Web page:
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The Personal Blog of Todd Sharp

Creating Your First Website On Raspberry Pi

Posted By: Todd Sharp on 3/27/2017 2:42 UTC
Tagged: Grails, Groovy, Groovy On Raspberry Pi, Raspberry Pi

In this post we'll create and deploy a simple website on the Raspberry Pi.  There are a few prerequisites that I've covered in some previous posts - notably installing Grails and remotely deploying our code - so please refer to the previous posts in this series if you get stuck:

  • Part 1 
  • Part 2
  • Part 3
  • Part 4
  • Part 5
  • In the previous posts we had not yet installed Gradle on the Raspberry Pi, so before we get started, SSH into your Raspberry Pi and use SDKMAN to install Gradle:

    sdk install gradle

    Now lets create a new Grails project in IntelliJ IDEA on a machine other than your Pi (see this previous post).

    Make sure that the Grails version that you choose matches the version of Grails you've previously installed on your Pi.  (You did install it already, right?)

    When IntelliJ prompts you, go ahead and click Run 'create-app'.

    After your project has been created, if you've got Grails installed on your machine that you're developing on you can try grails run-app and see the application running on your local machine.  You won't be able to run it locally like this much longer since we'll be getting into GPIO integration and your local machine doesn't have any GPIO access!

    Set up a remote deployment server (see post 5) and after you've created the application, go to Tools - Deployment - Sync with Deployed...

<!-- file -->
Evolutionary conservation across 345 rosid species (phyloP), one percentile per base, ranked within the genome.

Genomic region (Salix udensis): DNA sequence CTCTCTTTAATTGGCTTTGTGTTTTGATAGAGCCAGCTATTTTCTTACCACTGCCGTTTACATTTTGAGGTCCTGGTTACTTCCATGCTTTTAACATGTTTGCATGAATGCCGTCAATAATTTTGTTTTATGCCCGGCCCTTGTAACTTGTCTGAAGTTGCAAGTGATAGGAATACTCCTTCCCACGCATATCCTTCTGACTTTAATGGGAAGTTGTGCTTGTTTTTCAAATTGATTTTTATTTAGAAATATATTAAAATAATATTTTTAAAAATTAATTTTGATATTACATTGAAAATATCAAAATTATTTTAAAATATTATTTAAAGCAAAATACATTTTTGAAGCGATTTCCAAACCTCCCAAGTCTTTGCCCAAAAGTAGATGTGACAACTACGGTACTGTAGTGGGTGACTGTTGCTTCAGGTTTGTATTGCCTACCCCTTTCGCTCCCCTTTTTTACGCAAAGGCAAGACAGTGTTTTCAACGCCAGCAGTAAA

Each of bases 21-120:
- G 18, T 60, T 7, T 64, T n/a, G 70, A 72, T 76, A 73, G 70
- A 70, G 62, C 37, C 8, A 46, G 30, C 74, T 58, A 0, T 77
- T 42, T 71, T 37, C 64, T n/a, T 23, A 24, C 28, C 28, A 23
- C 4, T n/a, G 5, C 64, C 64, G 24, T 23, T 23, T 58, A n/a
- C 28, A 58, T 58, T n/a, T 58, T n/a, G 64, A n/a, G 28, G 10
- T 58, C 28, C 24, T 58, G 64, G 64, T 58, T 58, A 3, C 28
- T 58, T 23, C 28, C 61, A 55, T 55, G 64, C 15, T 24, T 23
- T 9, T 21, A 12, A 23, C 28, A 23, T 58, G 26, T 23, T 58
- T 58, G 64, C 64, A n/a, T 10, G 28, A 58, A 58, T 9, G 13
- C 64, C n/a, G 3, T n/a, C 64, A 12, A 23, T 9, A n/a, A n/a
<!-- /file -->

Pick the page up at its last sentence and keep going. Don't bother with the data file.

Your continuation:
After you've synched up with the Pi, do a directory listing on the project directory on the Pi and you'll see all of the files that we just transferred. 

    At this point you should be set to run grails run-app on the Pi.  The first time it runs you'll notice quite a bit of dependencies need to be downloaded.  That'll only happen the first time you run the app.  Once the dependencies are downloaded, you'll get a message that the app is running:

    Grails application running at http://localhost:8080 in environment: development

    The localhost in this case refers to the Pi, so unless you're using VNC you won't be able to use localhost.  Instead, try:

    http://[Raspberry Pi IP]:8080

    And you should see:

    Woohoo!  You've now got a website up and running on the Pi!  The cool thing about our setup at this point is that Grails is running in development mode.  This means we can change code and Grails will compile and deploy the change on the fly.  Open up the view called index.gsp inside the /views directory and make a change to the text and see what happens.